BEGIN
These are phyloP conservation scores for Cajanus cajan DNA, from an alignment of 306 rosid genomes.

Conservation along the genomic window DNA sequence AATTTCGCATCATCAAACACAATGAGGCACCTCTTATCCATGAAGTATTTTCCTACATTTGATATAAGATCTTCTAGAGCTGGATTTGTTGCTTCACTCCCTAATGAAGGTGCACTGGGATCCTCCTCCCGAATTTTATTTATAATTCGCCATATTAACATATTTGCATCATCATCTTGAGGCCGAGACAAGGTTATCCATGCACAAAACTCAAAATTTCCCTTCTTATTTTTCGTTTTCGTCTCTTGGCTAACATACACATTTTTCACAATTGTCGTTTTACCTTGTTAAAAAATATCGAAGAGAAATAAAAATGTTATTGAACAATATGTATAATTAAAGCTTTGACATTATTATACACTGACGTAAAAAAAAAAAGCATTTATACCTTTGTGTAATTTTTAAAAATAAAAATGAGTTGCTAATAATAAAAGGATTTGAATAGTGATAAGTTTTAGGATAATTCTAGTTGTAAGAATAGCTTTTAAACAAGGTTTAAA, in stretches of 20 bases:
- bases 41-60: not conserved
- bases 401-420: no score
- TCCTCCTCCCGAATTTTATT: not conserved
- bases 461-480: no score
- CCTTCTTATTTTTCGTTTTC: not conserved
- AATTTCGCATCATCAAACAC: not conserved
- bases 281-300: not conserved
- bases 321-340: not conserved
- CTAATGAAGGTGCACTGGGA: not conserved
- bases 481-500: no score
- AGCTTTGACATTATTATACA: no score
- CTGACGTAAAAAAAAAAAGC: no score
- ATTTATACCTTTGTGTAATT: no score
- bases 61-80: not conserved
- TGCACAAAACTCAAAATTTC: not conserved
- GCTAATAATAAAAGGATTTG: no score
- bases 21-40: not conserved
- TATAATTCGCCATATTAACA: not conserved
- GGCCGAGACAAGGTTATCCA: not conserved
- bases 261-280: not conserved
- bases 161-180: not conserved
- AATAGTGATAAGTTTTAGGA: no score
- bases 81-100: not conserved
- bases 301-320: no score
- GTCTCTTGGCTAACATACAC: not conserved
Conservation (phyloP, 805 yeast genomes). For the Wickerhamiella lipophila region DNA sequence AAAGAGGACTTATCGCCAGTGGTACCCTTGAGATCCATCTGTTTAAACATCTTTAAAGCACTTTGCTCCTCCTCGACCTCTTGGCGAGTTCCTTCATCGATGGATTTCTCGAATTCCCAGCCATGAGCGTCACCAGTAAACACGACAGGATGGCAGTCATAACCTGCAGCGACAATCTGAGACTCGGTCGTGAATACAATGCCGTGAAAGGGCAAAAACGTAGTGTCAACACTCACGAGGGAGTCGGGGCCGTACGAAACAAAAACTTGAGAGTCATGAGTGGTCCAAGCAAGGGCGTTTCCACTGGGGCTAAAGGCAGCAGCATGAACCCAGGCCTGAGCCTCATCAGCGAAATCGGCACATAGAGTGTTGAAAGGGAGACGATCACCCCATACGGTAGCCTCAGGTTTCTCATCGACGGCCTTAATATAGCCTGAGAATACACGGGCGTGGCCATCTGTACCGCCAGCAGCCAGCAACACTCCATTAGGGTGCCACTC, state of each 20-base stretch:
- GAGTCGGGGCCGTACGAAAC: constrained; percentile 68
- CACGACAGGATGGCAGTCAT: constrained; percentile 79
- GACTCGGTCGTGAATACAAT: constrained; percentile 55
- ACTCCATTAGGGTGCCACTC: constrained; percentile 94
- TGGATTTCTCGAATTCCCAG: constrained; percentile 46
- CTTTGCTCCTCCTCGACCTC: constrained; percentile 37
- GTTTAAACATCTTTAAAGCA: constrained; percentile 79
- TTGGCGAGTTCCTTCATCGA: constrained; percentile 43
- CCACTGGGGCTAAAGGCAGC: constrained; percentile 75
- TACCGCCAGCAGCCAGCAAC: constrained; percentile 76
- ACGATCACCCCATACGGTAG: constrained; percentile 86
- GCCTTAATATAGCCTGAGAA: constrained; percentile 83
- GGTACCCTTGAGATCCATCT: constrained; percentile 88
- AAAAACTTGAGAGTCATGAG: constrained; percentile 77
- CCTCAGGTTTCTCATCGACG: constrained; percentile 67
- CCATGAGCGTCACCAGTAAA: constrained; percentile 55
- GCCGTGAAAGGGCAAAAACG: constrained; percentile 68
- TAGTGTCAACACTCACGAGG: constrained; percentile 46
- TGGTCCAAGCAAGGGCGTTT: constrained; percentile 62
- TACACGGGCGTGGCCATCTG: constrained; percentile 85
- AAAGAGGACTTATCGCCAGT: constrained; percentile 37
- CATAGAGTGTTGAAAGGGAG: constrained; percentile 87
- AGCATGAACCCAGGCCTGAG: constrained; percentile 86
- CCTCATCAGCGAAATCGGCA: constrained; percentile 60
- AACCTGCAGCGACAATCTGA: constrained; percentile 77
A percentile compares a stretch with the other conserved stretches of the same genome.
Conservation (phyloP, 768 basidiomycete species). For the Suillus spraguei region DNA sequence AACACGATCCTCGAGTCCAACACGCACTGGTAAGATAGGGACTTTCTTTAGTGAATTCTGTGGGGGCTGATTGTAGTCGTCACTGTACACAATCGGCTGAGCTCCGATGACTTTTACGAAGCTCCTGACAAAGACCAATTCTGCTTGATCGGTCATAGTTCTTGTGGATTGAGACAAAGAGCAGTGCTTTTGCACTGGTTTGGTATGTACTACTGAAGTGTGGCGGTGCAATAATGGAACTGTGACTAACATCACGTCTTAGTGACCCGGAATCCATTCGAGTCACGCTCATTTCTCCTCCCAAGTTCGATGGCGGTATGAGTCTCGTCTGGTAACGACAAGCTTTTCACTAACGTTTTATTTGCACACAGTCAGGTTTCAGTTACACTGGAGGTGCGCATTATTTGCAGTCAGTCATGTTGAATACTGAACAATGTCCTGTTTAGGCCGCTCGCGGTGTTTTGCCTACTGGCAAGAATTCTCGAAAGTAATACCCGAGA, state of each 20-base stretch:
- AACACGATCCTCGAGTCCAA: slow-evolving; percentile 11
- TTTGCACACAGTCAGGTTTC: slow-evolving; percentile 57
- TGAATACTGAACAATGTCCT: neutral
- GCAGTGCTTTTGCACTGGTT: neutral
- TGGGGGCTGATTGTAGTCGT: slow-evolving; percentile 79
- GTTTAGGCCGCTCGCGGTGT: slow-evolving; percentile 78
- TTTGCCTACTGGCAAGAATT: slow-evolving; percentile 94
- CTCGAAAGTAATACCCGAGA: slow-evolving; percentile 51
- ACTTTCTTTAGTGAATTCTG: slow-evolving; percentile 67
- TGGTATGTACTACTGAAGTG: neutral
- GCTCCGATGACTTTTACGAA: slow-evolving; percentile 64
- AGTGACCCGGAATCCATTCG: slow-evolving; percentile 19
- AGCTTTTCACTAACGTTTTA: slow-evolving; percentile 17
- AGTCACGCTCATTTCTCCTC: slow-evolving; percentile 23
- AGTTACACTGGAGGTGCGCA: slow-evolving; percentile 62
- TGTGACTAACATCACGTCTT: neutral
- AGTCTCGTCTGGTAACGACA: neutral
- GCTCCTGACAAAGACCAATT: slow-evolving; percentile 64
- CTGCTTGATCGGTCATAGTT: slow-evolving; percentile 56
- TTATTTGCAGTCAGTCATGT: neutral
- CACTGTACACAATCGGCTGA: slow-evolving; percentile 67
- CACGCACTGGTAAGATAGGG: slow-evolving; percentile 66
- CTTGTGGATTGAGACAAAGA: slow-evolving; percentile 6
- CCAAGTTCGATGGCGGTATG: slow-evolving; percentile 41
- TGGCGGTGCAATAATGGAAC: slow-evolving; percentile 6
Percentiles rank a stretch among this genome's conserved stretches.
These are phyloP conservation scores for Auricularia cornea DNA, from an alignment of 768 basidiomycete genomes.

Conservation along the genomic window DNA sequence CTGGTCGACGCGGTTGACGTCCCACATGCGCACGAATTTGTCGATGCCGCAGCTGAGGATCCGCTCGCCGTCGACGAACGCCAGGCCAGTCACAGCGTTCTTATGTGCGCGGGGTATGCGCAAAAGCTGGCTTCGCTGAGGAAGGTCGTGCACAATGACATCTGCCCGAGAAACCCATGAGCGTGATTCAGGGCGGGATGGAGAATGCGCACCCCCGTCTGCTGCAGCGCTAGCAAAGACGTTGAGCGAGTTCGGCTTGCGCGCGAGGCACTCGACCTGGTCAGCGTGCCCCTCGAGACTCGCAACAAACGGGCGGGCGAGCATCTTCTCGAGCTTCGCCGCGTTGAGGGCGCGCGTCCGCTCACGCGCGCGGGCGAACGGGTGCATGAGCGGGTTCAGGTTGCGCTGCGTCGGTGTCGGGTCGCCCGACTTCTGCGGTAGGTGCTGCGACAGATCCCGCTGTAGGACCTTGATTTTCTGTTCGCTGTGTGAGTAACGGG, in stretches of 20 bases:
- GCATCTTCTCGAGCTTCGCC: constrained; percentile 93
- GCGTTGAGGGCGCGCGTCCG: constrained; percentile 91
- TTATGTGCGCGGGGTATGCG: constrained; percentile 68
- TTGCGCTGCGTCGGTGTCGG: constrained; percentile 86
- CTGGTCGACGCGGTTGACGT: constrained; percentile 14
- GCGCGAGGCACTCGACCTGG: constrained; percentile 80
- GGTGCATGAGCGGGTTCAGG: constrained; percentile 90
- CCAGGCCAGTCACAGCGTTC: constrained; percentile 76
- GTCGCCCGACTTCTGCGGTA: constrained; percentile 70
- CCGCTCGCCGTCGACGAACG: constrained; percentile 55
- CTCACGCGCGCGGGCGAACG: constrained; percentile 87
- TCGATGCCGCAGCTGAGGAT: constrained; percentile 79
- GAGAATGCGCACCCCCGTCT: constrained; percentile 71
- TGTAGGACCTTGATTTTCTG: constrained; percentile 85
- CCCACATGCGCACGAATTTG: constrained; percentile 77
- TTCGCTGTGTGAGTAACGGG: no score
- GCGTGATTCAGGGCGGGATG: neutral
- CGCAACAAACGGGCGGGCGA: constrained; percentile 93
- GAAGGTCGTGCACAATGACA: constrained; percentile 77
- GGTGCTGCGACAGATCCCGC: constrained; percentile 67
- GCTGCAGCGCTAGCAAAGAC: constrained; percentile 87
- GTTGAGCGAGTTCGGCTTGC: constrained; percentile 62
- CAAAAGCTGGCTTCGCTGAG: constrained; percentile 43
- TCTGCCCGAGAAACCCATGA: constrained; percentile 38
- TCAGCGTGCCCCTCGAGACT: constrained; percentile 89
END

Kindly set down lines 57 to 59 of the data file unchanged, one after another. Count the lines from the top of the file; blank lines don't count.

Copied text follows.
- TTTGCACACAGTCAGGTTTC: slow-evolving; percentile 57
- TGAATACTGAACAATGTCCT: neutral
- GCAGTGCTTTTGCACTGGTT: neutral